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FEMA, the Federal Emergency Management Agency, has produced a “Kidz Rap,” designed to alert children to the dangers of disasters and the function of FEMA.

For example, did you know that “mitigation is important to our agency”? Also, “When disaster strikes, we are at our best / But we’re ready all the time, ’cause disasters don’t rest.”

Click here to listen to the “rap” (RealAudio required).

No word yet on what role the FEMA rap played in informing Deamonte Love of how to act in an emergency.

Blaise Pascal (1623–1662)

In this week’s Acton Commentary titled “Pascal’s Blunder: Miscalculating the Threat of Global Warming”, Jordan Ballor writes on the growing voice of evangelical Christians speaking out about global warming. Ballor responds to a recent article in Christanity Today by Andy Crouch, who compares the current debate about global warming to Pascal’s wager, stating that we gain nothing if global warming turns out to be completely natural and beyond human control, but that we gain everything if we can control it. Ballor points out the error with this line of thinking:

The problem with this analogy is that Pascal’s wager is only valid when placed within the context of the eternal and the ultimate. When it is applied to everyday issues, it quickly loses its persuasive power. Crouch’s contention that “we have little to lose” if we exaggerate the threat of global warming displays no recognition of the reality of the future impact of unduly restrictive political policies and environmental regulations.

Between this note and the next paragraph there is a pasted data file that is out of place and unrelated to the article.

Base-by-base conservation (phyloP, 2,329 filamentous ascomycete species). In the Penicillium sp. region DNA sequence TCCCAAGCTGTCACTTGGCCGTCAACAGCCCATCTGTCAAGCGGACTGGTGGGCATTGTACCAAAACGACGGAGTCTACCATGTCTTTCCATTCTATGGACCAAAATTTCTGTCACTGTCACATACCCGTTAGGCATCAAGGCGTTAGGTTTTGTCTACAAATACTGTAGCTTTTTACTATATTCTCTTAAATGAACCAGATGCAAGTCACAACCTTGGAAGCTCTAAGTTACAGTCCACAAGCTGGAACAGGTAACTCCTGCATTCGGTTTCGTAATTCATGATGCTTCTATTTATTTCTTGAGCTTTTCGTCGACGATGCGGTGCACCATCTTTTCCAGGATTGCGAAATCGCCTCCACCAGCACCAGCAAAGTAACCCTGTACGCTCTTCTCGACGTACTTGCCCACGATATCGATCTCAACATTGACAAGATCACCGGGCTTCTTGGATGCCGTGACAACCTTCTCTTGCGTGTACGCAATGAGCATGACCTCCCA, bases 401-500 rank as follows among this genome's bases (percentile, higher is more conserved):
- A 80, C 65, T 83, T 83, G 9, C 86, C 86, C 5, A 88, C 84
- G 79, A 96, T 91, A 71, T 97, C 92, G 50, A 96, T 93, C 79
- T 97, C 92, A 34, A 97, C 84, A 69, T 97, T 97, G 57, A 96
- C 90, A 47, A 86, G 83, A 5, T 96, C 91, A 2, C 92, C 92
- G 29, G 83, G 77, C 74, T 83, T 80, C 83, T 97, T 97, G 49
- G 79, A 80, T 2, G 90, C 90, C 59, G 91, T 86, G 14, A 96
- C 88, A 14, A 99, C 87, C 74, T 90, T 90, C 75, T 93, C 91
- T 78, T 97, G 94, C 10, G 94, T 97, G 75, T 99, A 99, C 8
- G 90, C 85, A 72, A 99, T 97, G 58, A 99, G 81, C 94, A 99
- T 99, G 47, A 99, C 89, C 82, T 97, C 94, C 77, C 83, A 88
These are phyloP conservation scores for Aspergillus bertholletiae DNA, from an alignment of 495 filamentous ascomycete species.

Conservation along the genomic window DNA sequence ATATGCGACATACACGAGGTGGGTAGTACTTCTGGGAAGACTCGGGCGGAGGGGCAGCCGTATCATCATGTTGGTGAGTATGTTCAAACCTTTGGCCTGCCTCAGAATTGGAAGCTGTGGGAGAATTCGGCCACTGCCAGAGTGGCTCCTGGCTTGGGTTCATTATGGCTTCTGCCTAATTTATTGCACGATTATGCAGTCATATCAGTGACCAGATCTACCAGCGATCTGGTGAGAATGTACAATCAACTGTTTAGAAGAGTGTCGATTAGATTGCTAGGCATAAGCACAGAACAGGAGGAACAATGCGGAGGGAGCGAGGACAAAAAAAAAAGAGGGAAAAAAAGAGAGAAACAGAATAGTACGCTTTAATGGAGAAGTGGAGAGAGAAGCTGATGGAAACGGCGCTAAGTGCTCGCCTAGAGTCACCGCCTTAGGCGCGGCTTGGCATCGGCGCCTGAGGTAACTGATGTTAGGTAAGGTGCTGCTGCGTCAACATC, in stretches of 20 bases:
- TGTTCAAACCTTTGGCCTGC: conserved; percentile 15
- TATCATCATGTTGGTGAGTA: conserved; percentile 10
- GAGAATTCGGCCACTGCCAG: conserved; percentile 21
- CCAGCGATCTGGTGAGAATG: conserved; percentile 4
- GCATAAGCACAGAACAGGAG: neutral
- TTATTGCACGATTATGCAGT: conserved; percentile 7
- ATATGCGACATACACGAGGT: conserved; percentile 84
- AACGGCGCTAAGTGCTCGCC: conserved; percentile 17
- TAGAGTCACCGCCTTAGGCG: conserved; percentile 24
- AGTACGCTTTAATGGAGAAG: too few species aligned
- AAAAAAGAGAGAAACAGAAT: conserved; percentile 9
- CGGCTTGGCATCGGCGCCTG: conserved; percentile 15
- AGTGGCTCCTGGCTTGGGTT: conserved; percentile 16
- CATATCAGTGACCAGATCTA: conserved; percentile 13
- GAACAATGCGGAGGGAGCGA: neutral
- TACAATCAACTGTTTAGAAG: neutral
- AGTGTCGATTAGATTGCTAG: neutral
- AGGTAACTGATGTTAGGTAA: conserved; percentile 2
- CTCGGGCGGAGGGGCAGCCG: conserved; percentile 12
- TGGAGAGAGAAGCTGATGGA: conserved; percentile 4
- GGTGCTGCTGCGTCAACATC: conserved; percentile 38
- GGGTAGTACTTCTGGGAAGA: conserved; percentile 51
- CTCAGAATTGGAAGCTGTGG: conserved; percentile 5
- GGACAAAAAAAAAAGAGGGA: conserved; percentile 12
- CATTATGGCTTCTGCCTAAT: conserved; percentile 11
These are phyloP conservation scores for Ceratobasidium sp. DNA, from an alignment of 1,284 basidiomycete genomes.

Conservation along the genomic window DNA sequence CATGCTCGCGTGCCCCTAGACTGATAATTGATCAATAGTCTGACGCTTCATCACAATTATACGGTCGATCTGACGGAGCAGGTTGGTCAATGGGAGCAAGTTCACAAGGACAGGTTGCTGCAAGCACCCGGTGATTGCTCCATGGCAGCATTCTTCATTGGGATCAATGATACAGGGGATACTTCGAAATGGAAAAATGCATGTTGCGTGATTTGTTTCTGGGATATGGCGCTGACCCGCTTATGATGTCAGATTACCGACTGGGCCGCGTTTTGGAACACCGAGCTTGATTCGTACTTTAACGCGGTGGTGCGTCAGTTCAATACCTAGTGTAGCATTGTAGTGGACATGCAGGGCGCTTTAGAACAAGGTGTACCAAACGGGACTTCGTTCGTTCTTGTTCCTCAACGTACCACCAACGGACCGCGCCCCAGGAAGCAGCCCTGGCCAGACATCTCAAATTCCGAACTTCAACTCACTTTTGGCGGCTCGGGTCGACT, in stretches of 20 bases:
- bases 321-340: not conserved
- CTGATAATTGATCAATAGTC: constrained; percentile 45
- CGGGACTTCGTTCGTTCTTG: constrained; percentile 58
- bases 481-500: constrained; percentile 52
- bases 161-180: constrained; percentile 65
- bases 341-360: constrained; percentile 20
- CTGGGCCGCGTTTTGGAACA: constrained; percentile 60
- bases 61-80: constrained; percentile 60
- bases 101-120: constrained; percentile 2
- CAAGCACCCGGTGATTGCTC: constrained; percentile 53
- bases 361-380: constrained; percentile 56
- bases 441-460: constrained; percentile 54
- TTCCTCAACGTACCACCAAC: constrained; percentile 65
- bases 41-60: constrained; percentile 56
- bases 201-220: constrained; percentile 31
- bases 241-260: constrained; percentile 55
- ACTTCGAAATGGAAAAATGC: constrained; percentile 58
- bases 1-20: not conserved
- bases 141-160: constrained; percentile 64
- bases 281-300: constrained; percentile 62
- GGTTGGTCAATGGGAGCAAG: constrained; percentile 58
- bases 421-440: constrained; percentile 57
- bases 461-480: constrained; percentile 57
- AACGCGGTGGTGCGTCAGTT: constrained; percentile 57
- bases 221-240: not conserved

Ballor goes on to cite Vernon L. Smith and Thomas C. Schelling, two distinguished professors at George Mason University and the University of Maryland, respectively, who argue that there are much more pressing issues affecting the world to which our attention should be turned toward. The money we spend researching global warming could much more effectively be providing solutions to problems such as AIDS/HIV, malnutrition, and hunger.

Read the full text here.

Blog author: kwoods
Tuesday, September 6, 2005
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Like everyone else outside the Gulf Coast (i.e., not a direct victim or a tireless rescue worker, volunteer, or military member there to help), the TV remote has become my constant companion. The challenges are unprecedented–which is hard to fathom after 9/11. We are all passionately concerned that Katrina victims be safely and humanely moved out of harm’s and ill-health’s way. But that is only one small step.

Once the scope of disaster and the need became evident, communities all over the country began to evaluate how many victims that their local resources could accept and empower beyond mere emergency support. Governor Bob Riley calls this effort in Alabama “Operation Golden Rule.” Just as small business is the lifeblood of America’s economy, so are small communities going to be the long-term assistance that will be so critical to Katrina victims. Large government and relief organizations will address the large issues and make the big decisions.

But it will take the human connection to regain hope. As people in churches, community centers, and small neighborhood clinics welcome new neighbors so desperate for help, these communities–maybe our own communities–need our help as well. Start where you are with what you have. No effort or outreach is too small.